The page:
We were quite impressed at the logistic infrastructure of warehouse storage, transport and related equipment support that our host organization, Kimse Yokmu, had throughout the country. They facilitated the distribution of the hampers and blankets very efficiently due to being well organized. Kimse Yokmu is a humanitarian organization providing assistance across 80 countries and is funded largely by the Turkish Muslims. They even have state of the art search and rescue equipment (called ASYA)which they used to respond to the Japanese Tsunami within 16 hours of the crisis occurring. Indeed it was an honour for us to have partnered with such an esteemed and credible organization. The Jamiat Ulama KZN is now planning a second-phase relief operation where family-sized tents will be distributed. These tents are designed to be waterproof, fireproof and insect proof. These tents will be critical in the coming winter months where temperatures on the Syrian-Turkish border towns are extremely cold and go well below zero. The tents will cost about 350 Euros and so far 2100 families have been identified as recipients by Kimse Yokmu.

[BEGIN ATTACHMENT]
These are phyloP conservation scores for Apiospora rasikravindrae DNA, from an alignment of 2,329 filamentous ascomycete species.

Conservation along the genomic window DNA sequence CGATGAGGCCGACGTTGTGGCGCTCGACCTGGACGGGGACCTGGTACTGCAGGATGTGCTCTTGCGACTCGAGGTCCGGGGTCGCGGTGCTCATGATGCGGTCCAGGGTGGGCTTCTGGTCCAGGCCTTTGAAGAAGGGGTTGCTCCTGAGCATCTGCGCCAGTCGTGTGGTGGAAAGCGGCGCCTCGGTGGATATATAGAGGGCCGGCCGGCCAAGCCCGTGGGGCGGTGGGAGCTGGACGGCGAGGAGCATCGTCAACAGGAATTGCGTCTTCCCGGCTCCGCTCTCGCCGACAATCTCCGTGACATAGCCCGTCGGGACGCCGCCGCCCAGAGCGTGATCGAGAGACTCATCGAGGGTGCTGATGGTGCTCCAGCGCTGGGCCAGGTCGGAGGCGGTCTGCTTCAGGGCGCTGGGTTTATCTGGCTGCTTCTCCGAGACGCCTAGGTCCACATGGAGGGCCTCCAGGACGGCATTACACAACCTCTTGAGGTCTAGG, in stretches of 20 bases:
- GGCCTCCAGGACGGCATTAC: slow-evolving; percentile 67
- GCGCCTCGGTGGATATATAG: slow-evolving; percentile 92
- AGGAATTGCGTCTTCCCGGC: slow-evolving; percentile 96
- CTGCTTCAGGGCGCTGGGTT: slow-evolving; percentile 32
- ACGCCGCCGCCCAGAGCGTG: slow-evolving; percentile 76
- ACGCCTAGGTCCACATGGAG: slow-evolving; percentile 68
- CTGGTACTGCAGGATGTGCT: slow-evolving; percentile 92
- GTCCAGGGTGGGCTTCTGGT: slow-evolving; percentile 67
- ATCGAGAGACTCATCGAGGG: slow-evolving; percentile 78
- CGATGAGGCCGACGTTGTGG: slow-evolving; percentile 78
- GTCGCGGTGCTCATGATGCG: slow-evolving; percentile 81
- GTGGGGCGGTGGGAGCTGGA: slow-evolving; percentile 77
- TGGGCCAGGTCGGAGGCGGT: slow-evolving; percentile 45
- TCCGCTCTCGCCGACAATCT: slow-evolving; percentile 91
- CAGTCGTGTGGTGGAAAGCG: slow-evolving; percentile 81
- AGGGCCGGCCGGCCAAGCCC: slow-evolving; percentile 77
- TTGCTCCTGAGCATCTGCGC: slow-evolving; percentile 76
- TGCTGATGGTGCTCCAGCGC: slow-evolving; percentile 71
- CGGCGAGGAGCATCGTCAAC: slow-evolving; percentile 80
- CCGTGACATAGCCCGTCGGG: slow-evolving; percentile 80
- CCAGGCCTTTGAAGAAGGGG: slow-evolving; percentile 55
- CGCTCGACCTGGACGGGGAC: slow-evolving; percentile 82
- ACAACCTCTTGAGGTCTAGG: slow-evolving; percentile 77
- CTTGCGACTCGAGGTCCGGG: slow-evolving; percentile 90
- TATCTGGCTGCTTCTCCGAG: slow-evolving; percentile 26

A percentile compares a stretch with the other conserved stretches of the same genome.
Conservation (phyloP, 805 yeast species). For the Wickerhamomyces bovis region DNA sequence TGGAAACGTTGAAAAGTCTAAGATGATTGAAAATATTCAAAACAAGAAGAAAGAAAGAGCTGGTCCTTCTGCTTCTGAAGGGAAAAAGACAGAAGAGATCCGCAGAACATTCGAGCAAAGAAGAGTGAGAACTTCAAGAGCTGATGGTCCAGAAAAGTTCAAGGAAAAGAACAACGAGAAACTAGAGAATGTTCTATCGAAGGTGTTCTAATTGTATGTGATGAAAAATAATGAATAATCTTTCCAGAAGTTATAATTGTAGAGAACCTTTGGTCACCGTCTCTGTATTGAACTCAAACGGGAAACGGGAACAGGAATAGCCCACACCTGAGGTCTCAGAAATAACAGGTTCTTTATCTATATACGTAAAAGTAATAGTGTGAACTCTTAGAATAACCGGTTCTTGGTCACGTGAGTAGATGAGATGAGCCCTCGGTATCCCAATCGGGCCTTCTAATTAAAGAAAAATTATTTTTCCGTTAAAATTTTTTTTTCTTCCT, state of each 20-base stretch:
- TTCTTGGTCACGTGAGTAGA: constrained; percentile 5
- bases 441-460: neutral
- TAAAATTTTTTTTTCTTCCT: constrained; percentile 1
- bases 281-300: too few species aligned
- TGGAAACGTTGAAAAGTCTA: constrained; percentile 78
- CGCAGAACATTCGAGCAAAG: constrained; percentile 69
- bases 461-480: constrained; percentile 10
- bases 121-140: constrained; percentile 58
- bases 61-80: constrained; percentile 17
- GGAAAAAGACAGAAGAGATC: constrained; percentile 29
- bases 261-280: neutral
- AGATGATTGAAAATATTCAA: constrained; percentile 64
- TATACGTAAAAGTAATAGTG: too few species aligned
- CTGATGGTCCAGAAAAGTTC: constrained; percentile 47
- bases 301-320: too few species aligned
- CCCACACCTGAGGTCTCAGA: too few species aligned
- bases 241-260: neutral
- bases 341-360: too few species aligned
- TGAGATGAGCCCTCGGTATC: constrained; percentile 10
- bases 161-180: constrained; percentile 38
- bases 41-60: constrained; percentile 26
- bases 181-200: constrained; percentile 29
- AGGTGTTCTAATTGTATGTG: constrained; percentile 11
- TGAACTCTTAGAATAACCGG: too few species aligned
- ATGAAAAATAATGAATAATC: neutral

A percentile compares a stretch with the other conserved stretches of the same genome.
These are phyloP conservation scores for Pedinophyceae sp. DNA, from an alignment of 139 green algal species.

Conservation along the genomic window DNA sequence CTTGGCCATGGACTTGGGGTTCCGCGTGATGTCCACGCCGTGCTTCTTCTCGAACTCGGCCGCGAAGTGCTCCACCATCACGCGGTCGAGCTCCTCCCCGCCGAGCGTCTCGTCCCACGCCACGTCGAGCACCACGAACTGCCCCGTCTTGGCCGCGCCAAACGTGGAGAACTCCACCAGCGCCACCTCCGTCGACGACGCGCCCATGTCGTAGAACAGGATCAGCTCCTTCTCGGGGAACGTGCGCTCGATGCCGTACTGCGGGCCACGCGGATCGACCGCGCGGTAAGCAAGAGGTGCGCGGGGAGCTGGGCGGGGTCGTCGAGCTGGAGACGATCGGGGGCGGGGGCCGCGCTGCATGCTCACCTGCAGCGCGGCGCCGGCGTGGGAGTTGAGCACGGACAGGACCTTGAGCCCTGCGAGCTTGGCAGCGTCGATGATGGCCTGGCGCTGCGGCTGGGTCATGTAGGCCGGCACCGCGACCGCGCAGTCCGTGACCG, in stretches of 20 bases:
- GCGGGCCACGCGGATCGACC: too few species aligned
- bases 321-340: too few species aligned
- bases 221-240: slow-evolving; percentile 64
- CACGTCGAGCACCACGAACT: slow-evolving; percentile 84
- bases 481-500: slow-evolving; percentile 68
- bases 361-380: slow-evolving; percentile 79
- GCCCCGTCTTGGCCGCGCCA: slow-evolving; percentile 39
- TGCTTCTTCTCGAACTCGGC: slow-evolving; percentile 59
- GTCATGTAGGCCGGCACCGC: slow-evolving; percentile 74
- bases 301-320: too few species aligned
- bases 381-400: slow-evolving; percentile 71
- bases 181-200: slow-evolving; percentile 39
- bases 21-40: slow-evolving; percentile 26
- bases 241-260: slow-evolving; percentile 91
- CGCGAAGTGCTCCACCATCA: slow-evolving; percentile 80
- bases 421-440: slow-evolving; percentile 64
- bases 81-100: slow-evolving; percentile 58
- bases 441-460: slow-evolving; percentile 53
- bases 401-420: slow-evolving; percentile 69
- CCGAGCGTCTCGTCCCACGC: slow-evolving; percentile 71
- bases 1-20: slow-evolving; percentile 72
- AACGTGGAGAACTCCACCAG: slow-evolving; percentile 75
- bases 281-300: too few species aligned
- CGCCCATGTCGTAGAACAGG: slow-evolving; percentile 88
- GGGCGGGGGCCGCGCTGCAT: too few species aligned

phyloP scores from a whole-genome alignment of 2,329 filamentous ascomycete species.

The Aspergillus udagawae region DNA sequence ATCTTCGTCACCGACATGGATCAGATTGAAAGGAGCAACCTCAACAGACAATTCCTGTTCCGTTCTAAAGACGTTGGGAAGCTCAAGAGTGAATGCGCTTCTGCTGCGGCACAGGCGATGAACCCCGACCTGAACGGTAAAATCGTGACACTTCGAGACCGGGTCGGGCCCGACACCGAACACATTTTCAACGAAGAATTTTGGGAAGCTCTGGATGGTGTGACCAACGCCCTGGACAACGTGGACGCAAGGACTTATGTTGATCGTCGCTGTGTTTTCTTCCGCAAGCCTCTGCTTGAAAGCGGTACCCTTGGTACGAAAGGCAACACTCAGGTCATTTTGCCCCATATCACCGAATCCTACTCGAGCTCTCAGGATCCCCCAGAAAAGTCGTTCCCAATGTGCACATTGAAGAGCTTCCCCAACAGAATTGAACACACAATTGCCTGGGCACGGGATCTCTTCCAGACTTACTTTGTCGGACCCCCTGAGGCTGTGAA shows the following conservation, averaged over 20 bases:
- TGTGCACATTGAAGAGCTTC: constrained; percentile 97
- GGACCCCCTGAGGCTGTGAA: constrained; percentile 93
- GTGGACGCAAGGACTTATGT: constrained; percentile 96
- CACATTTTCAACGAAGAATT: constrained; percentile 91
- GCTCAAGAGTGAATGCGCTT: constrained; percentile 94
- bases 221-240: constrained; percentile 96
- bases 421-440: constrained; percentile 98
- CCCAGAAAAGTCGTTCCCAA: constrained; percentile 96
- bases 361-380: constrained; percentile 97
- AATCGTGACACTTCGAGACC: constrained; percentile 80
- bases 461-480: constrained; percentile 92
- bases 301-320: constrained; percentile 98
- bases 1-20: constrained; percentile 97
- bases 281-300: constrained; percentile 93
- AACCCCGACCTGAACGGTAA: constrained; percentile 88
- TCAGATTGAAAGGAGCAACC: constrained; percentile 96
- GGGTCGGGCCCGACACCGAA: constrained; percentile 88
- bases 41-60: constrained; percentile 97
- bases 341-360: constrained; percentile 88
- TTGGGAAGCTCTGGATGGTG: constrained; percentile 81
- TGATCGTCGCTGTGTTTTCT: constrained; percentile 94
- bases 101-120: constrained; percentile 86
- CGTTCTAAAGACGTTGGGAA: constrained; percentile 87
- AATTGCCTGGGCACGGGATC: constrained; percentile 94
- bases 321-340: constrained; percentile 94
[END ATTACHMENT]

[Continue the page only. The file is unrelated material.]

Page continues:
We then left for Mardin, about four hours by road, where we met more refugees. Here we also met the official Mufti in Mardin. Here we also had the opportunity to visit a family on a farm which is very close to the Syrian border. They had given over a new home to the Syrian refugees to stay. We were invited to have Iftaar on the flat roof of their house. Here seated on mats we broke our fast while in the distance of the Syrian border we could see black smoke rising, signs of a recent bomb blast. A dark morbid mood was caste over us with this stark reminder of the suffering of this senseless war.